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Study Advice Service
Author: Peter Wilson
When students are asked to „do a Literature Review‟, they are sometimes confused. This may be because they are new to University life, and the Literature Review is not often seen as a suitable task in the schools or jobs from which they have come. It is sometimes because they are unclear as to what the task is, and why it is worth doing.
Undergraduate students – and postgraduates at the start of a course – may often be asked to do a Literature Review as an exercise, or part of their training. This may be only a “dummy run”, a preparation for “the real thing” rather than of any direct value in itself, though all students should benefit from becoming more aware of the reading material available in their subject.
Postgraduate Theses and Dissertations should normally contain a Literature Review, as a subordinate part of the whole thing. Its object is connected with the whole nature of research.
The purpose of a Literature Review
The essence of a Literature Review is a survey of what has been written about your topic; “a systematic review of the published work about the topic of your study”
1 as Leeds University Library puts it.
This has several main functions. It shows your reader how your writing fits into the established scholarship in the field. It acts as a guide and reference to further reading in the area, so that a reader may become as expert as you are – or more so. It should indicate alternative views, so that the reader realises that there are other ways of looking at your material. It may show why the writer of the Review is researching the precise topic chosen: “No analysis has yet been published of the trading figures in this industry for the latest financial year”; “No experiments have yet been published which apply [this technique] to [this species]”; or “It seemed interesting and worthwhile to examine the local dimensions of [this historical event], as this has not yet been done for [this particular area]”.
For a student submitting work for assessment, of course, there is a secondary function: it is a way of claiming credit for what you have read, and showing that you understand the broad shape of your subject. It should validate the research you are doing, and show how it fits the work being done more widely in your subject area.
In order to show that you really deserve credit for your reading, the Literature Review is far more than a Book-list or Bibliography. It is a Review – in other words, a critical assessment of the relevant material printed, or at least as much of it as is appropriate to your level of study. (No one would expect an undergraduate to have read all the material that has been printed in the area covered by the current assignment. A candidate for a doctorate, on the other hand, is expected to be at least aware of all the important literature that is of current interest and importance in the (perhaps very small) field chosen for the Thesis.)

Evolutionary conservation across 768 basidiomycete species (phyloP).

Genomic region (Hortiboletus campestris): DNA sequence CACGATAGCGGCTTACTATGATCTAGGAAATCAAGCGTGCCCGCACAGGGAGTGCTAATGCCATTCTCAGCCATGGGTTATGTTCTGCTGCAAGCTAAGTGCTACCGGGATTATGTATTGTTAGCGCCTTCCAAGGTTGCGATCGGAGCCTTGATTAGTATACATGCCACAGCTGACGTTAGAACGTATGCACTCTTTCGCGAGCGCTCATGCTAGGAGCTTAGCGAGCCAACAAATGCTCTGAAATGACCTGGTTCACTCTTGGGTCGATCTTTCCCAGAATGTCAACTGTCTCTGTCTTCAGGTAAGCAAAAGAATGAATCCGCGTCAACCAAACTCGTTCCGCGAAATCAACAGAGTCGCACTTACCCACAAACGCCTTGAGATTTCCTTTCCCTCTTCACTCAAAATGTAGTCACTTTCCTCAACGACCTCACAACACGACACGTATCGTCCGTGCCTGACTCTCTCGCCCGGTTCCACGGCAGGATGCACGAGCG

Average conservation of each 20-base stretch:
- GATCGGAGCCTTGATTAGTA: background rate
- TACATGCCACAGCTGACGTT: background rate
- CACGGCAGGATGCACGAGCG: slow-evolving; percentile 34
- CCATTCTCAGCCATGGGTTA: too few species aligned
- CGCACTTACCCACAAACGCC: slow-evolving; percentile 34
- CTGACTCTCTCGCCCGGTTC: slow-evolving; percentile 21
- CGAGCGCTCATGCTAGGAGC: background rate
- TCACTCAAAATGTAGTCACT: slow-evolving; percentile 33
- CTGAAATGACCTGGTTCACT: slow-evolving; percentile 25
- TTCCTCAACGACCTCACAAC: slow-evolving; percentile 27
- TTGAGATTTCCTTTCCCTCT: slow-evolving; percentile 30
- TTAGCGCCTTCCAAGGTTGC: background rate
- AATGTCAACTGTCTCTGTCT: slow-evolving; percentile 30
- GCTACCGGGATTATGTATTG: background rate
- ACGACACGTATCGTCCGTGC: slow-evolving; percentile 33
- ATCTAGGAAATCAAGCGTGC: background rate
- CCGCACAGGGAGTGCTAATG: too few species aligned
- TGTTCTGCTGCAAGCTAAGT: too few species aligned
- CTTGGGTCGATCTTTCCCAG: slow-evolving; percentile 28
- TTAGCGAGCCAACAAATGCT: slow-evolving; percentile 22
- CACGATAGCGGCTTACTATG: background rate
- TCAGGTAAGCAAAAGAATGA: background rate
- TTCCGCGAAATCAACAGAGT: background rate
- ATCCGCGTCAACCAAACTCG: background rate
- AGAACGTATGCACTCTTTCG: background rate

1 on-line at www.leeds.ac. uk/library/training/referencing/definitions.htm
Web: www.hull.ac.uk/studyadvice Email: [email protected] Tel: 01482 466199
The important word in the above paragraph is critical. This is a word which can be misunderstood. In colloquial everyday English, it usually means „finding fault with‟, or „saying what is wrong‟. In academic English, it is used more precisely. Good writers are aware that the word „critic‟ is derived from the Greek word for „judge‟ (κριτης, crit-es), and good academics are aware that judgement involves the use of evidence, weighing up its worth. In other words, a critical review, whether of a single book or a range of literature, is one in which the writer comes to a balanced judgement, with reasons, of its usefulness, or other qualities. So that if you say, for example, that this leaflet is “excellent” AND EXPLAIN WHY THAT IS YOUR OPINION, you are being critical. If I say that it is excellent “because I wrote it”, I am being critical (I am making a judgement) – but in an academically incompetent way (because the evidence is not sound). However, my reader can detect my bias, and reject my review.
Be sure what is meant by ‘literature’
Literature is another word that can cause trouble. In this case, it means simply „everything that has been written in the field‟, „the [recognised] writing on a given subject‟. More specifically, it implies two things: first, that the writing we are talking about is in some sense „respectable‟, worth reading for academic study; and second, that it is probably therefore quite technical and specialised. What it does not mean in writing academic papers is “creative writing of recognized artistic value”, to use the definition available on-line at www.cogsci.princeton.edu/cgi-bin/webwn.